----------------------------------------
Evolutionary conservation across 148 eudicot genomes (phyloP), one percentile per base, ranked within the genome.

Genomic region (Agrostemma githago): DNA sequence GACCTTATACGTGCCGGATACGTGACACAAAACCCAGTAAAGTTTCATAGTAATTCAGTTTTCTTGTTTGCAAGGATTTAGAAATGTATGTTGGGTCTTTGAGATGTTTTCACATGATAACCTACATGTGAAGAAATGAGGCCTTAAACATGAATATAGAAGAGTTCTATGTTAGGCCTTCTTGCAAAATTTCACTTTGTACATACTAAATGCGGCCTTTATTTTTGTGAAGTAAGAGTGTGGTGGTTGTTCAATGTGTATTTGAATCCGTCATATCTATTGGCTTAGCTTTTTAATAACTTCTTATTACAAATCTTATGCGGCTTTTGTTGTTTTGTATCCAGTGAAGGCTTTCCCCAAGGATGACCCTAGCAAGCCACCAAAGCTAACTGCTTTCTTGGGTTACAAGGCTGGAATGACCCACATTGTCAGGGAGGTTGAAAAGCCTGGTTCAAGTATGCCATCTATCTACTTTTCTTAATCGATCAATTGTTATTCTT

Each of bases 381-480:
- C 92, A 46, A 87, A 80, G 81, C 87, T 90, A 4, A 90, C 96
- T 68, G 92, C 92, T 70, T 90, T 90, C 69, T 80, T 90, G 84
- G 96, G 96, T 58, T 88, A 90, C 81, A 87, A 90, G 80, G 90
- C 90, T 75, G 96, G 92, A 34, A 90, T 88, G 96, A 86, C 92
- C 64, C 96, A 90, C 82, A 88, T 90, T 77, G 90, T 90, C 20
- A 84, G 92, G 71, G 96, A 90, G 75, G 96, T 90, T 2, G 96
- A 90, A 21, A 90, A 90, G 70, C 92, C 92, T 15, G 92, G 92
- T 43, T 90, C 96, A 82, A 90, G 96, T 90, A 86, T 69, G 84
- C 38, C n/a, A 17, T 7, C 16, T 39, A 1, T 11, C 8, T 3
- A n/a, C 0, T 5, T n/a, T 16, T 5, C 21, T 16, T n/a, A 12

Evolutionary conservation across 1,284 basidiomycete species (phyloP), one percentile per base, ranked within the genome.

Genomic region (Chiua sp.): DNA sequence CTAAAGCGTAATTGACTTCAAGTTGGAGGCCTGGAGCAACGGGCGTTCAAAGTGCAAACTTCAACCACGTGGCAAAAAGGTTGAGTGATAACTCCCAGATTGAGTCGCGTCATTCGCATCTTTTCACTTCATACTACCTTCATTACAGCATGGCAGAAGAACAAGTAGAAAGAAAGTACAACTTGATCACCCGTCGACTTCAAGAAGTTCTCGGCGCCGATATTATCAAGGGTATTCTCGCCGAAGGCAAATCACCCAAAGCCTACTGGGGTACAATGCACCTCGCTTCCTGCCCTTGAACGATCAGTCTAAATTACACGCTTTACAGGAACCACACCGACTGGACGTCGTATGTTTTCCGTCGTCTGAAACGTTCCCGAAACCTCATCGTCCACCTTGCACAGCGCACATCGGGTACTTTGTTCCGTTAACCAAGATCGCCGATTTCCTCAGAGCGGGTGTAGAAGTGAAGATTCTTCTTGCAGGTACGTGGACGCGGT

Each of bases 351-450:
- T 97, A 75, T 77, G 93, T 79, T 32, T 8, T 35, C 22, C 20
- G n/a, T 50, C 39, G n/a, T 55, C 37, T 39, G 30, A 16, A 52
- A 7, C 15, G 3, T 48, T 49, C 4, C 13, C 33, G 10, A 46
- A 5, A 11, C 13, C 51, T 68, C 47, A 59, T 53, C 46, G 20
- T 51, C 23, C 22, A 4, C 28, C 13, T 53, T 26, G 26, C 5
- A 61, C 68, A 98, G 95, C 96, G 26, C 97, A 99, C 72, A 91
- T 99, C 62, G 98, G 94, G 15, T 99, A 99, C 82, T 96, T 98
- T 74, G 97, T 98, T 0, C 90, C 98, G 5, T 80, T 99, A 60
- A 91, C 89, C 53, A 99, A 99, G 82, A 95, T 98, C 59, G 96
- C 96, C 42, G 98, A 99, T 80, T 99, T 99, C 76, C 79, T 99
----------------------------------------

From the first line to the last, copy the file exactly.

Evolutionary conservation across 148 eudicot genomes (phyloP), one percentile per base, ranked within the genome.

Genomic region (Agrostemma githago): DNA sequence GACCTTATACGTGCCGGATACGTGACACAAAACCCAGTAAAGTTTCATAGTAATTCAGTTTTCTTGTTTGCAAGGATTTAGAAATGTATGTTGGGTCTTTGAGATGTTTTCACATGATAACCTACATGTGAAGAAATGAGGCCTTAAACATGAATATAGAAGAGTTCTATGTTAGGCCTTCTTGCAAAATTTCACTTTGTACATACTAAATGCGGCCTTTATTTTTGTGAAGTAAGAGTGTGGTGGTTGTTCAATGTGTATTTGAATCCGTCATATCTATTGGCTTAGCTTTTTAATAACTTCTTATTACAAATCTTATGCGGCTTTTGTTGTTTTGTATCCAGTGAAGGCTTTCCCCAAGGATGACCCTAGCAAGCCACCAAAGCTAACTGCTTTCTTGGGTTACAAGGCTGGAATGACCCACATTGTCAGGGAGGTTGAAAAGCCTGGTTCAAGTATGCCATCTATCTACTTTTCTTAATCGATCAATTGTTATTCTT

Each of bases 381-480:
- C 92, A 46, A 87, A 80, G 81, C 87, T 90, A 4, A 90, C 96
- T 68, G 92, C 92, T 70, T 90, T 90, C 69, T 80, T 90, G 84
- G 96, G 96, T 58, T 88, A 90, C 81, A 87, A 90, G 80, G 90
- C 90, T 75, G 96, G 92, A 34, A 90, T 88, G 96, A 86, C 92
- C 64, C 96, A 90, C 82, A 88, T 90, T 77, G 90, T 90, C 20
- A 84, G 92, G 71, G 96, A 90, G 75, G 96, T 90, T 2, G 96
- A 90, A 21, A 90, A 90, G 70, C 92, C 92, T 15, G 92, G 92
- T 43, T 90, C 96, A 82, A 90, G 96, T 90, A 86, T 69, G 84
- C 38, C n/a, A 17, T 7, C 16, T 39, A 1, T 11, C 8, T 3
- A n/a, C 0, T 5, T n/a, T 16, T 5, C 21, T 16, T n/a, A 12

Evolutionary conservation across 1,284 basidiomycete species (phyloP), one percentile per base, ranked within the genome.

Genomic region (Chiua sp.): DNA sequence CTAAAGCGTAATTGACTTCAAGTTGGAGGCCTGGAGCAACGGGCGTTCAAAGTGCAAACTTCAACCACGTGGCAAAAAGGTTGAGTGATAACTCCCAGATTGAGTCGCGTCATTCGCATCTTTTCACTTCATACTACCTTCATTACAGCATGGCAGAAGAACAAGTAGAAAGAAAGTACAACTTGATCACCCGTCGACTTCAAGAAGTTCTCGGCGCCGATATTATCAAGGGTATTCTCGCCGAAGGCAAATCACCCAAAGCCTACTGGGGTACAATGCACCTCGCTTCCTGCCCTTGAACGATCAGTCTAAATTACACGCTTTACAGGAACCACACCGACTGGACGTCGTATGTTTTCCGTCGTCTGAAACGTTCCCGAAACCTCATCGTCCACCTTGCACAGCGCACATCGGGTACTTTGTTCCGTTAACCAAGATCGCCGATTTCCTCAGAGCGGGTGTAGAAGTGAAGATTCTTCTTGCAGGTACGTGGACGCGGT

Each of bases 351-450:
- T 97, A 75, T 77, G 93, T 79, T 32, T 8, T 35, C 22, C 20
- G n/a, T 50, C 39, G n/a, T 55, C 37, T 39, G 30, A 16, A 52
- A 7, C 15, G 3, T 48, T 49, C 4, C 13, C 33, G 10, A 46
- A 5, A 11, C 13, C 51, T 68, C 47, A 59, T 53, C 46, G 20
- T 51, C 23, C 22, A 4, C 28, C 13, T 53, T 26, G 26, C 5
- A 61, C 68, A 98, G 95, C 96, G 26, C 97, A 99, C 72, A 91
- T 99, C 62, G 98, G 94, G 15, T 99, A 99, C 82, T 96, T 98
- T 74, G 97, T 98, T 0, C 90, C 98, G 5, T 80, T 99, A 60
- A 91, C 89, C 53, A 99, A 99, G 82, A 95, T 98, C 59, G 96
- C 96, C 42, G 98, A 99, T 80, T 99, T 99, C 76, C 79, T 99